Friday, 26 March 2010

The dynamism of language

When I deliver diversity training, I always arrive at the minefield part that is about language.

As an activity, I ask people to speculate why some people (in some minorities) might prefer the second term:

Immigrants > migrant workers
Homosexual > gay
Victims of bullying > targets of bullying
Teenage parent > teenage mother and father
traveller > Traveller

This is not an overly easy task and I stress that not every individual in these groups would have issue with the first term being used - far from it. But I use it to illustrate how complex the issue of language can be.

One of the main reasons for the difficulty in language is that it is dynamic. Some words develop negative connotations - often because of the media - and therefore these words are replaced or tuned more finely. No single person could be expected to know the up-to-date term for everything. In fact, to expect that causes people to become defensive. i.e. if you make them feel 'caught out' they will almost always say something like, 'that's political correctness gone crazy.'

The term 'political correctness' for this reason has negative connotations and therefore 'courtesy and respect,' are the terms that are better used to describe using appropriate language. Hopefully these terms will stay 'safe'!

The advice I give is:
1) Once you learn that a term might cause offence to a ‘group’ or some individuals within a ‘group’ – stop using it – even if you hear others using it.
2) Try not to be defensive if you are ‘caught out’ – we all are at some point! (And like-wise, if you inform someone of the up-to-date language that has been adopted, be gentle!)
3) Be aware that language does change – terms need to be changed if they start to have negative connotations
4) In most situations a ‘label’ is not necessary.
5) Ask – if you don’t know.

I was 'caught out' a while ago because I referred to someone as a 'person with disabilities' as opposed to 'disabled person'. The Disabled Society has had huge debates over language (like many organisations) and have gone with 'disabled person' and their reasoning was explained to me third hand. It was something like: the disabled person owns their disability and it is in the eyes of those exercising prejudice towards disabled people that make that a problem. I think I get it. But for now, I am glad I have been 'taught' the term that will hopefully cause the least offence! Some people put a lot of thought (on our behalf) into the best term to use to describe a group - so I am happy to go with their result -once I have learnt it.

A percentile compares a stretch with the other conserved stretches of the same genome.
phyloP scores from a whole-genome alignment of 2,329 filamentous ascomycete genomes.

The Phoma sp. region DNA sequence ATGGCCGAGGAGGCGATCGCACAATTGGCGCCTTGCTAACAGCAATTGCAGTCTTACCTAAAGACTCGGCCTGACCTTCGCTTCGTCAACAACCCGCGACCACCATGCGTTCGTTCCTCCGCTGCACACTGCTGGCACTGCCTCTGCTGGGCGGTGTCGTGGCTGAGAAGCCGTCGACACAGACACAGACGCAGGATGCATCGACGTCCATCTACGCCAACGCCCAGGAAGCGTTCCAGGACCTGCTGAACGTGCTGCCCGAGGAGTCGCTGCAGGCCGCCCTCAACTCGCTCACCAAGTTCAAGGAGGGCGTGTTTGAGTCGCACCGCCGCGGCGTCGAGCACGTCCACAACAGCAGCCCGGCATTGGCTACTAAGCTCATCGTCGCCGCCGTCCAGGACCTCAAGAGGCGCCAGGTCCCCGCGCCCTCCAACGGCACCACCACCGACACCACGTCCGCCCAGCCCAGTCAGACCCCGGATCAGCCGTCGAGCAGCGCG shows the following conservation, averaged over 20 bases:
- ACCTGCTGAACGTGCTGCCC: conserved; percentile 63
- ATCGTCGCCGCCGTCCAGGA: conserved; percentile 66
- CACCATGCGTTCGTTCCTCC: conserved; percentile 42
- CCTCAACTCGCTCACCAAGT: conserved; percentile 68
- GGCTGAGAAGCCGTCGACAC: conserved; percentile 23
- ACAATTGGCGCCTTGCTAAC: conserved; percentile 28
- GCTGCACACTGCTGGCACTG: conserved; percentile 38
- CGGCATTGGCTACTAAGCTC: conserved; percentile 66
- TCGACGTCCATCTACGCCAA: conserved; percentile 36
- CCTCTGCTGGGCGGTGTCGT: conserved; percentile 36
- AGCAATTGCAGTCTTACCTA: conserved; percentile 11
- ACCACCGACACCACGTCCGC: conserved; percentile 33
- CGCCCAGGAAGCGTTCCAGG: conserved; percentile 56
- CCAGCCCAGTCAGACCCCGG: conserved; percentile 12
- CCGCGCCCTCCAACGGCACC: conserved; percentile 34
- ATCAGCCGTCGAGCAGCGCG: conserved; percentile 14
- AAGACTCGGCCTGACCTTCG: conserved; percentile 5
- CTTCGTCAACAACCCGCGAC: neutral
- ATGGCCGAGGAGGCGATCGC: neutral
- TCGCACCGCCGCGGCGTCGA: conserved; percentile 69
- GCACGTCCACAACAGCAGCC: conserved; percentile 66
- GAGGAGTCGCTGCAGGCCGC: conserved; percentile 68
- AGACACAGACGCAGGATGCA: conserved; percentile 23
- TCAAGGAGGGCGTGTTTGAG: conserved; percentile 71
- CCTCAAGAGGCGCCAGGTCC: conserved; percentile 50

21 comments:

  1. I'm with you all the way on the simple rule: if it causes offence, don't say it. But (and I'm taking a very deep breath here) some (and I stress, some) so-called 'interest' groups get so bound up in sophistry they sometimes lose sight of what's really being said. And I know of more than one 'disabled person' who gets sick of other people telling the world what they should be called!

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  2. Yes - I agree - That's why I leave it at - it's a minefield - don't get too strung out about it and just aim for courtesy and respect for all! Simple! And I agree - talking about 'groups' and assuming authority over the label they do or don't want is a little odd. Every group will have individuals with different preferences.... I might be offended if a 'Female Society' decided all women and girls were to be labelled 'Female' and female only...You've set me off!

    If the prejudice wasn't there - full stop - we wouldn't have to bother being so careful about the language. There would be a shared understanding (and very little need for labels at all! or the terminology wouldn't matter) There I go off on my idealism again..

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  3. Philosophically speaking, and possibly building on your comments last paragraph, isn't most of it all in the delivery and intent of what is said instead of actual word choice?

    For example, if I were to joke to a lady in a bar, 'What a pretty skirt! And what you are wearing is not bad either...'